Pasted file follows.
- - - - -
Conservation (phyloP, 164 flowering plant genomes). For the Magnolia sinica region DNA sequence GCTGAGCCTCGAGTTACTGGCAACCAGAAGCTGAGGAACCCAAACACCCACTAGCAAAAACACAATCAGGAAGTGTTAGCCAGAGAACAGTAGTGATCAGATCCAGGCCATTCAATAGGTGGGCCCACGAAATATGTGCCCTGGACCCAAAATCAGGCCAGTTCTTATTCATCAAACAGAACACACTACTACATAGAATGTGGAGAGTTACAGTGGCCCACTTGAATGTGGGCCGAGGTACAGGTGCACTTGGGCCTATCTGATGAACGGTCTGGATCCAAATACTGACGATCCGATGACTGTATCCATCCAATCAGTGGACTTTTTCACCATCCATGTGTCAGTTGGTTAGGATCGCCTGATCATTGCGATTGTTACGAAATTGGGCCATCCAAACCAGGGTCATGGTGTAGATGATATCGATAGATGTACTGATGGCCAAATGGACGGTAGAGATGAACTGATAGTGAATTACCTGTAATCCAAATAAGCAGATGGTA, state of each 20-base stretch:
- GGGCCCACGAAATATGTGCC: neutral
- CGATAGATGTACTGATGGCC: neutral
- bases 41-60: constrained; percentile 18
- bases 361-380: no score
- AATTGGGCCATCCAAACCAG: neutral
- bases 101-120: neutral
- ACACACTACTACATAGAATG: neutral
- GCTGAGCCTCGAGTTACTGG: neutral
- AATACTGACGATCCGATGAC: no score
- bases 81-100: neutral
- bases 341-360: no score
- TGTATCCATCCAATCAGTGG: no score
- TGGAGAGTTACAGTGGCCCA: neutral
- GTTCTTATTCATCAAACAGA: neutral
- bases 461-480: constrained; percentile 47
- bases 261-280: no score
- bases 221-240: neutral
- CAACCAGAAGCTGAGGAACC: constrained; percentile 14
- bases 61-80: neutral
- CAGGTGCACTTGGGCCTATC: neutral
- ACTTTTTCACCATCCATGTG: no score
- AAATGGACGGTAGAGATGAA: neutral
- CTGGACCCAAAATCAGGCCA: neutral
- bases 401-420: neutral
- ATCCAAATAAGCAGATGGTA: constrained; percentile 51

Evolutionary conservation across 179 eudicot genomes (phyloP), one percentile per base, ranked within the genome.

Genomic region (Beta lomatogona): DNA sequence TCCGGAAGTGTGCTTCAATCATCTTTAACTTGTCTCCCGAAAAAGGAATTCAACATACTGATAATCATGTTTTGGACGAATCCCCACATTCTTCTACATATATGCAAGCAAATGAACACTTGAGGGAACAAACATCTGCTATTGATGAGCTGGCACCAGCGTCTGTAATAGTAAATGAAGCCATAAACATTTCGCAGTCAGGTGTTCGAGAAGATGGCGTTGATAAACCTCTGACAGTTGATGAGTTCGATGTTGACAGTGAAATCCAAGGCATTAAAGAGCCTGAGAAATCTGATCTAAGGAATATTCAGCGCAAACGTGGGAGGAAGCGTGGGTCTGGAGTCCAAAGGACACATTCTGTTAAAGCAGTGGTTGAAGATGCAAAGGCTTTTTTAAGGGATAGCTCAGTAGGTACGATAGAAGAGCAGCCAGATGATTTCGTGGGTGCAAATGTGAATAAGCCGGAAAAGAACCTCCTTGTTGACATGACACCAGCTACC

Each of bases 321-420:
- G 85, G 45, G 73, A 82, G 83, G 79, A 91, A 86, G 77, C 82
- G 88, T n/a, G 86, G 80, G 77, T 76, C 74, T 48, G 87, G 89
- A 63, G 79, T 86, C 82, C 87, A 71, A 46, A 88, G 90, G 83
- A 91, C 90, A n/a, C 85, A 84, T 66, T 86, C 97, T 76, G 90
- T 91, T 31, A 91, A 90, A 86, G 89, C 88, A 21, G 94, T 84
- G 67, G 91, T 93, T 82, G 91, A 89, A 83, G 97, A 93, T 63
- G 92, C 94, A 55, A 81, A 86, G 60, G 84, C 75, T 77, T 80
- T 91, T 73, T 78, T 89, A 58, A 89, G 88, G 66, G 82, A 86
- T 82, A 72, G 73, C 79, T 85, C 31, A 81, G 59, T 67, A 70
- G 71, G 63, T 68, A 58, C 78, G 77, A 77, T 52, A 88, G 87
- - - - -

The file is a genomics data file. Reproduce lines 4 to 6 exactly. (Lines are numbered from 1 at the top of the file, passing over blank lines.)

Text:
- bases 41-60: constrained; percentile 18
- bases 361-380: no score
- AATTGGGCCATCCAAACCAG: neutral